From Dr. Mary Byrne:
Students, Computers, and Learning
Making the Connection
How Computers are Related to Students’ Performance (September 15, 2015)
We expect schools
to educate our children to become critical consumers of Internet services and electronic media,
helping them to make informed choices and avoid harmful behaviours. And we expect schools to
raise awareness about the risks that children face on line and how to avoid them.
This report provides a first-of-its-kind internationally comparative analysis of the digital skills that
students have acquired, and of the learning environments designed to develop these skills. This
analysis shows that the reality in our schools lags considerably behind the promise of technology.
In 2012, 96% of 15-year-old students in OECD countries reported that they have a computer at
home, but only 72% reported that they use a desktop, laptop or tablet computer at school, and in
some countries fewer than one in two students reported doing so. And even where computers are
used in the classroom, their impact on student performance is mixed at best. Students who use
computers moderately at school tend to have somewhat better learning outcomes than students
who use computers rarely. But students who use computers very frequently at school do a lot worse
in most learning outcomes, even after accounting for social background and student demographics.
The results also show no appreciable improvements in student achievement in reading, mathematics
or science in the countries that had invested heavily in ICT for education. And perhaps the most
disappointing finding of the report is that technology is of little help in bridging the skills divide
between advantaged and disadvantaged students. Put simply, ensuring that every child attains
a baseline level of proficiency in reading and mathematics seems to do more to create equal
opportunities in a digital world than can be achieved by expanding or subsidising access to
high‑tech devices and services. Last but not least, most parents and teachers will not be surprised
by the finding that students who spend more than six hours on line per weekday outside of school
are particularly at risk of reporting that they feel lonely at school, and that they arrived late for
school or skipped days of school in the two weeks prior to the PISA test.
You might also find it interesting that at elite private schools, https://waldorfeducation.org/waldorf_education
computer information use is limited https://waldorfeducation.org/RelId/629873/ISvars/default/Tablets_out%252c_imagination_in%253a_the_schools_that_shun_technology.htm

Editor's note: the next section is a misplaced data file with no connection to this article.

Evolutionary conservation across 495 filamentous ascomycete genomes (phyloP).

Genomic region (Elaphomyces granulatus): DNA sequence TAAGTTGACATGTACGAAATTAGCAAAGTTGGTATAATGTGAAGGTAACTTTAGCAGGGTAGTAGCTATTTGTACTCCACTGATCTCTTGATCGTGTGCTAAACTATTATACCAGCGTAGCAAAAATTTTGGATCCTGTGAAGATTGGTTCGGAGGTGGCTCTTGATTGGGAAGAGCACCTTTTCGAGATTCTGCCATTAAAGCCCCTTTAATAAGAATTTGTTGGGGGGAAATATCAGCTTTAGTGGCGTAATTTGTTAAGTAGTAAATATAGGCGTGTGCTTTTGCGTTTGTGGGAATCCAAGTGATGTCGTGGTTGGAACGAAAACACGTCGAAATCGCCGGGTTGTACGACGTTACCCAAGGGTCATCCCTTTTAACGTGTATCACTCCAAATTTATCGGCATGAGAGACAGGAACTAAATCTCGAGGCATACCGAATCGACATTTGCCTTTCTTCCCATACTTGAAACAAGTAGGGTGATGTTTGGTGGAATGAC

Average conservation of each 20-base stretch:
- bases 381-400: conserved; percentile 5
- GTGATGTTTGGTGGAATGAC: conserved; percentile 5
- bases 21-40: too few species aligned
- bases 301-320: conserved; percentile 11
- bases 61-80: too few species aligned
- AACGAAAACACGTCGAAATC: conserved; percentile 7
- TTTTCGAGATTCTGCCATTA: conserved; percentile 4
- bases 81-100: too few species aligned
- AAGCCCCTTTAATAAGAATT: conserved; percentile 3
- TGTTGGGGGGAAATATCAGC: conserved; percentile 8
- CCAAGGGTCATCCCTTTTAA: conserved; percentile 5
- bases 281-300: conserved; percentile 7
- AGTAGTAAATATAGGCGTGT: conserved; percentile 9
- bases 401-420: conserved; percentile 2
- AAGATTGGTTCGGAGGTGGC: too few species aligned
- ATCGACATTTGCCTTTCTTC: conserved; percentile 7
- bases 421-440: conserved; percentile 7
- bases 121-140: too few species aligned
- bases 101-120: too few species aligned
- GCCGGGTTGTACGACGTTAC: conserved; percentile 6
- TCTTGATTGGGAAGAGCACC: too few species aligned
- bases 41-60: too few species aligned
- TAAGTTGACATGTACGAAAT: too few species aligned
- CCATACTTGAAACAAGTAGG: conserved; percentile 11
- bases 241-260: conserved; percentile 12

and Silicon Valley parents send their children to Waldorf Schools where is not a computer in sight http://www.theguardian.com/teacher-network/2015/dec/02/schools-that-ban-tablets-traditional-education-silicon-valley-London, encouraging the development of imagination rather than the “career readiness” agenda imposed on public schools.
Note the following quotes from The Guardian (Dec. 2, 2015):
The pedagogy emphasises the role of imagination in learning and takes a holistic approach that integrates the intellectual, practical and creative development of pupils.But the fact that parents working for pioneering technology companies are questioning the value of computers in education begs the question – is the futuristic dream of high-tech classrooms really in the best interests of the next generation?Beverly Amico, leader of outreach and development at the Association of Waldorf Schools of North America, explains that their approach uses “time-tested truths about how children learn best”. Teachers encourage students to learn curriculum subjects by expressing themselves through artistic activities, such as painting and drawing rather, than consuming information downloaded onto a tablet.“It is hard work,” admits Ian Young, a class teacher at Steiner Academy Hereford, where digital devices are only introduced into classrooms after students have reached secondary school age. . . .He adds: “Teaching is about human contact and interaction. I don’t think we are doing children any favours by teaching them through machines at that young age.”
Unless, as board members, you can answer the above question and respond to assertions that early introduction of classroom computer use is counterproductive to student learning with data to support your response, you must entertain the possibility that plans described by SPS to expand computer use in early grades are likely to needlessly result in an inferior education for Springfield’s public school children when compared to the children of the elite technology culture. In other words, public schools may be responsible for creating a class system based on education delivery models.
Please feel free to contact me if you have any questions.
Mary Byrne, Ed.D.